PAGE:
If we handle oil spills with kid’s gloves, how do we plan to handle gas leak? There are reports of gas pipe leaks in the Bayelsa area as of now.

Oh! If only we can imitate the American response to the Gulf of Mexico BP America oil spill saga. The white house has not only relocated to Louisiana, President Obama has his sleeves rolled up ready to handle the matter personally. The Chief Executive officer of BP oil has his arms up and is in tears considering that BP oil is not likely to survive the onslaught of the American government.
As at the time of this write up, the Chief Executives of BP Oil America are getting set to face the American Congress, especially the House Committee on Energy and Commerce. They will also face the Sub-committee on Oversight and Investigations since they are mandated to consider the effects of the April 20 2010 explosion of the deep water Horizon oil rig belonging to BP

In fact Mr. Hayward, BP’s CEO, who was reported to have made insensitive comments a few days ago, has retracted his initial statements in very apologetic terms. He was quoted by the Associated Press as saying that he is devastated by the explosion of the deepwater Horizon oil rig and understands the anger that Americans feel towards him and his company.
Of course being an election year for some congressmen, Congress is not taking the matter lightly. President Obama realises the damage this spill can do to his re election bid should he fail to handle this matter satisfactorily.
What can we say, for ourselves at this time? Were the Chief Executives of Exxon Mobil to be in the United States would they have made the comments credited to them in the media?

It is important to stress that if the spill is not addressed and contained promptly, it will spread to Lagos and beyond; then we will appreciate the dangers this grievous situation portends.
If only we can learn a bitter lesson from the past experiences in the Koko area, Ogoni land, the Creeks of the Niger Delta, etc.
As it were, the National Environmental Standards, and Regulations Enforcement Agency Act (NESREA 2007) does not apply to the Oil and Gas sector. See Sections 7 & 8 of the Act. The Federal Environmental Protection Agency Act (FEPA Act) which does apply to the sector and is more apt in the present circumstances has been repealed. The Federal Ministry of Environment is fast becoming a toothless bull dog. Little wonder the result of the round table meetings held by the said Ministry with the offending company presently.

For instance, section 8(e), (f) & (g) provides as follows:
The Agency shall have power to-
(e) Conduct field follow-up of compliance with set standards and take procedures prescribed by law against any violator;
(f) Subject to the provisions of the constitution of the Federal Republic of Nigeria, 1999, and in collaboration with relevant judicial authorities establish mobile courts to expeditiously dispense cases of violation of environmental regulations;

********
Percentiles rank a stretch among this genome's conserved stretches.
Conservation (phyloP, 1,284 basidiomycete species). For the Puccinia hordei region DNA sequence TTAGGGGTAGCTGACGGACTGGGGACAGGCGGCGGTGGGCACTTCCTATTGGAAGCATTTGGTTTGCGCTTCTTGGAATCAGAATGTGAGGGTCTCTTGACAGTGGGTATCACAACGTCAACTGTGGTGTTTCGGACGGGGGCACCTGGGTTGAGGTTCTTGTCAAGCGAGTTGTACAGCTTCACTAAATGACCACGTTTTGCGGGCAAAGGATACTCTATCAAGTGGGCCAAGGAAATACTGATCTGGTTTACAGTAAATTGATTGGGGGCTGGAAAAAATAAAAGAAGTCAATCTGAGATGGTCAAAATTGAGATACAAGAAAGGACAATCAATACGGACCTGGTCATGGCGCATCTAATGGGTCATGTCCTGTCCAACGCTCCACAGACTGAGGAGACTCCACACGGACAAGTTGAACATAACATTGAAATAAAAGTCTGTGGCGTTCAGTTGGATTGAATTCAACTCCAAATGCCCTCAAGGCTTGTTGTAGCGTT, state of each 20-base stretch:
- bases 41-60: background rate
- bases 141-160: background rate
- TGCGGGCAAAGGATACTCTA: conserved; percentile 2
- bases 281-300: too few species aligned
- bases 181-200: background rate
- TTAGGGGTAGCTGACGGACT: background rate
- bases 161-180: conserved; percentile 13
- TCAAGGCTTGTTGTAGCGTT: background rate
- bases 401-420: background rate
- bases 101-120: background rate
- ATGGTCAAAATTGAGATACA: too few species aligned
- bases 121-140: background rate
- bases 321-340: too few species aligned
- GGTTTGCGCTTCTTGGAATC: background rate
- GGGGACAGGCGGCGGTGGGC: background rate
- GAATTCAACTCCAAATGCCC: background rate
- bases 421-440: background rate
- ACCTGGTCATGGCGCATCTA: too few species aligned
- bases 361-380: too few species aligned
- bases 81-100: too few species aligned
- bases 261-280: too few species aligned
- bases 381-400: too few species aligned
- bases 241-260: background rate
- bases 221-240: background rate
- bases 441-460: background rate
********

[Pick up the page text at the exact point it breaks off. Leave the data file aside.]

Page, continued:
(g) Conduct public investigations on pollution and the degradations of natural resources, except investigations on oil spillage;
The provisions of sections 1, 2, and 12 of the Harmful Waste (Special Criminal Provision Etc) Act Cap H1 laws of the Federal Republic of Nigeria 2004 which is impari materia with section 8 quoted above is enough provisions to assure a proper handling of this precarious situation. That is if we have learnt our bitter lesson.
The pertinent question now is who will enforce these provisions? It looks as if no one is prepared to take the bull by the horn.
One wonders what standards and regulations the relevant environmental monitoring departments have come up with since the promulgation of the NESREA Act in 2007 in this regard? Unfortunately they have had to tread cautiously since the oil and gas sector has been excluded from their jurisdiction.
If anything, the Ministry of Environment may do well to start campaigns which will enlighten the people in the affected areas in this respect. At least S.7 of the NESREA Act allows this. The Section provides:
Functions of
The Agency. 7. The Agency shall—
(l)create public awareness and provide environmental education on sustainable environmental management, promote private sector compliance with environmental regulations other than in the oil and gas sector and publish general scientific or other data resulting from the performance of its functions;
This brings to mind the question whether anyone has gone to confirm the assertion by Exxon Mobil that it had cleansed the affected waters and creeks i.e. site of the pollution in question. The writer’s team can inform Nigerians for free that nothing appreciable has been done. The photographs confirm this fact.
When are we going to learn our bitter lesson?
•Ms Bashorun specialises in Environmental Law